What is a call center?


A call center is a central department that receives or transmits a high amount of telephone queries. It is responsible for all telephone communication with prospective and existing clients and is either kept within a firm or outsourced to another call center. A contact center, which is also known as a call center, is a facility that manages individual interactions such as social media, faxes, instant messaging, live support software, and email.

Inbound and outbound calls are handled by call centers, while some specialize in one or the other. Inbound call centers answer calls from existing and prospective customers seeking service or product support, information, account management, or complaints. For telemarketing, debt collection, emergency notifications, and lead generation, an outbound call center places calls on behalf of a firm or customer.

All client connections are handled from the call center. Contact centers allow valuable company information to be sent to the right individuals, data to be acquired, and contacts to be tracked. It’s usually an element of a company’s customer relationship management system. Call centers are used by the majority of large firms to manage client interactions.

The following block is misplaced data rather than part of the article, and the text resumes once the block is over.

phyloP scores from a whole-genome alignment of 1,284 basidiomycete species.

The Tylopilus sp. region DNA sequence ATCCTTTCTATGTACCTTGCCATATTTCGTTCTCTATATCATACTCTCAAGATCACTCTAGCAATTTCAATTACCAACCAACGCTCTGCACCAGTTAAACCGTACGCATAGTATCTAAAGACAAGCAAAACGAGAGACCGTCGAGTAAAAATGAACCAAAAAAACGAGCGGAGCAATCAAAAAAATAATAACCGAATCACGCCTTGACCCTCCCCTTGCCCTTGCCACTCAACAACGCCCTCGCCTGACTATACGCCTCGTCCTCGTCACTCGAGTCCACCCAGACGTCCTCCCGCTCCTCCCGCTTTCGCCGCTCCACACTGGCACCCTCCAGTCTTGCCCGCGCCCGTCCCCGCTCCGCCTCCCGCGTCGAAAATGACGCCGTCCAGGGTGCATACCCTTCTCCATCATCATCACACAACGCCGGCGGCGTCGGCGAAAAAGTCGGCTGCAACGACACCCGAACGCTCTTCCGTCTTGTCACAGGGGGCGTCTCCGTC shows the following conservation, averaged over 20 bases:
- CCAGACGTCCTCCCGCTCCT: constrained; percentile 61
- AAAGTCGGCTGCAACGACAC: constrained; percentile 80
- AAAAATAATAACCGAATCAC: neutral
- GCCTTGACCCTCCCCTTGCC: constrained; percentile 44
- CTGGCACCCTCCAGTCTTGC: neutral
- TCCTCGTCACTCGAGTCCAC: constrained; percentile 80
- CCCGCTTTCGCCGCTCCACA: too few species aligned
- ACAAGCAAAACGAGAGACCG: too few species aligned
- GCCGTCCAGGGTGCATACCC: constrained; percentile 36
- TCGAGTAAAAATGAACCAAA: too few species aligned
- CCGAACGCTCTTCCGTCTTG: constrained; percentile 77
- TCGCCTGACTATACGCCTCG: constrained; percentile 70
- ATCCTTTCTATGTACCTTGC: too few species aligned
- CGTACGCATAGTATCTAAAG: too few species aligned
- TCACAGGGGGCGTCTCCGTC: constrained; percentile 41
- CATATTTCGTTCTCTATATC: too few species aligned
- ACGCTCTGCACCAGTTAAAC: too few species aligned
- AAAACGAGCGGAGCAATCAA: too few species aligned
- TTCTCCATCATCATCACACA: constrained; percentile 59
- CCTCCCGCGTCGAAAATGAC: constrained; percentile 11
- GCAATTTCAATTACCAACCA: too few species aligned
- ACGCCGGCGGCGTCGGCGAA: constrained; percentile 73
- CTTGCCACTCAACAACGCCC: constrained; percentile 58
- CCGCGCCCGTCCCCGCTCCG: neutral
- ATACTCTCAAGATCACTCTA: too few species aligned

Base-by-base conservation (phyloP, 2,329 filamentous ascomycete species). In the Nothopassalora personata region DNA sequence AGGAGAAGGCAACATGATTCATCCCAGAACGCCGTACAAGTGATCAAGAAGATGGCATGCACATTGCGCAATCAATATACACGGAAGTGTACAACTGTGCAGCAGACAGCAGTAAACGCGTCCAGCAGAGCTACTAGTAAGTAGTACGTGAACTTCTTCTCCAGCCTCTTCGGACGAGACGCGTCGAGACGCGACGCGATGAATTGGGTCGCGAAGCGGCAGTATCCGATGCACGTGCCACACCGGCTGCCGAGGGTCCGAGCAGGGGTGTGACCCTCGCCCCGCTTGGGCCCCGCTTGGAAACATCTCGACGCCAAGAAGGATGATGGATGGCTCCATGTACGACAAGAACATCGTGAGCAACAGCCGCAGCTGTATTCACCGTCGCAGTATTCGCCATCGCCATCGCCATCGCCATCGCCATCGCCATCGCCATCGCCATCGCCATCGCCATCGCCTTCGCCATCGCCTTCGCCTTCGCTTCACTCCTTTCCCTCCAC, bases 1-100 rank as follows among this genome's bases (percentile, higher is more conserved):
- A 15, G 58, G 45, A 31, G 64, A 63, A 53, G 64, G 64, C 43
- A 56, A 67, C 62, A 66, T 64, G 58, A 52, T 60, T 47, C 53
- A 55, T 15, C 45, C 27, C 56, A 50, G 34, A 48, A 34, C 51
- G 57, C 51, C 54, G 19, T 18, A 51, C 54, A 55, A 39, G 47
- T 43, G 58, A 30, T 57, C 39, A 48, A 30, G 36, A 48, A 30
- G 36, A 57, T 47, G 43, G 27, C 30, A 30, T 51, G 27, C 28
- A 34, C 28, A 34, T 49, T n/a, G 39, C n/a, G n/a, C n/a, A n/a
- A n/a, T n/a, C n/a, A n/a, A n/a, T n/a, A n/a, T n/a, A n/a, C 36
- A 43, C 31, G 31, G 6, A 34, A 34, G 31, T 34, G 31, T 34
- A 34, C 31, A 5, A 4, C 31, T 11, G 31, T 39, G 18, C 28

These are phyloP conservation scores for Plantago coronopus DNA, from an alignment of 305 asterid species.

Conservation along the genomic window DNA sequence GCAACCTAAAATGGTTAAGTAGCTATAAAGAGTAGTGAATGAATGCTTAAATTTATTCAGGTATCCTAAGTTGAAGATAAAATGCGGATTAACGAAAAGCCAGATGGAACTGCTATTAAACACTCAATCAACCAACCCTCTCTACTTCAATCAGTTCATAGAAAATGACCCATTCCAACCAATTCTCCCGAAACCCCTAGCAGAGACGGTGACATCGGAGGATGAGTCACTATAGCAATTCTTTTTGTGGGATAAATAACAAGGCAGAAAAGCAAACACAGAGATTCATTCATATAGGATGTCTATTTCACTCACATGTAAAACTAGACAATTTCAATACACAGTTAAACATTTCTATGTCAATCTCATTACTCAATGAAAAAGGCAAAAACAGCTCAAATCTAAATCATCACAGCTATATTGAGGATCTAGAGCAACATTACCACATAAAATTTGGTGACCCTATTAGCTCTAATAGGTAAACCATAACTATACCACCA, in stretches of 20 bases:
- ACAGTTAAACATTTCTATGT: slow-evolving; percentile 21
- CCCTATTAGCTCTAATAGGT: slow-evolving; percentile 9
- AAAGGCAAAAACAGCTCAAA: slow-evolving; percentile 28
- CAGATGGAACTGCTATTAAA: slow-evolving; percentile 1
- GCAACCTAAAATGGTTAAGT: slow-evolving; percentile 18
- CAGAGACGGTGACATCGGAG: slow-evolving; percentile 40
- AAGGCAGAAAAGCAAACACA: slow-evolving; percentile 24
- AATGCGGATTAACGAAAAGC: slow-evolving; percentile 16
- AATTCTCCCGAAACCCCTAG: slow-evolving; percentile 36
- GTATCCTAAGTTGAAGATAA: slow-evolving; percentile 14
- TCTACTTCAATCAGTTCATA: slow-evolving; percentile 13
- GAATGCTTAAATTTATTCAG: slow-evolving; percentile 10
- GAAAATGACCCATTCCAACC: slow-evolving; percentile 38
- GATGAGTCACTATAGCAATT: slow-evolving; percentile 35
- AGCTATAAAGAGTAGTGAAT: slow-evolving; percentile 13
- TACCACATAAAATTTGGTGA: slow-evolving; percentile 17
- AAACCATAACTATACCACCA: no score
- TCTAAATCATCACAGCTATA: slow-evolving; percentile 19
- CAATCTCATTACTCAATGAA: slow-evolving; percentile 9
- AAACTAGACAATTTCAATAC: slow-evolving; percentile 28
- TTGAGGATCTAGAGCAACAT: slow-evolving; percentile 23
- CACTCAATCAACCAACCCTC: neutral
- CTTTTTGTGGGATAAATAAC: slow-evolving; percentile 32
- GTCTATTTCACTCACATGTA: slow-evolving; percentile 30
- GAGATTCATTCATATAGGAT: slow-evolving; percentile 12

Call centers can be run alone or in conjunction with other call centers, and are frequently connected to a corporate computer network that includes mainframes, microcomputers or servers, and local area networks (LANs). The voice and data paths entering the center are gradually being linked via a variety of new technologies known as computer telephony integration.

A call center’s functions include:

  • conducting market research
  • handling consumer inquiries
  • performing telemarketing
  • providing customer service

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Pieter Borremans
By Pieter Borremans

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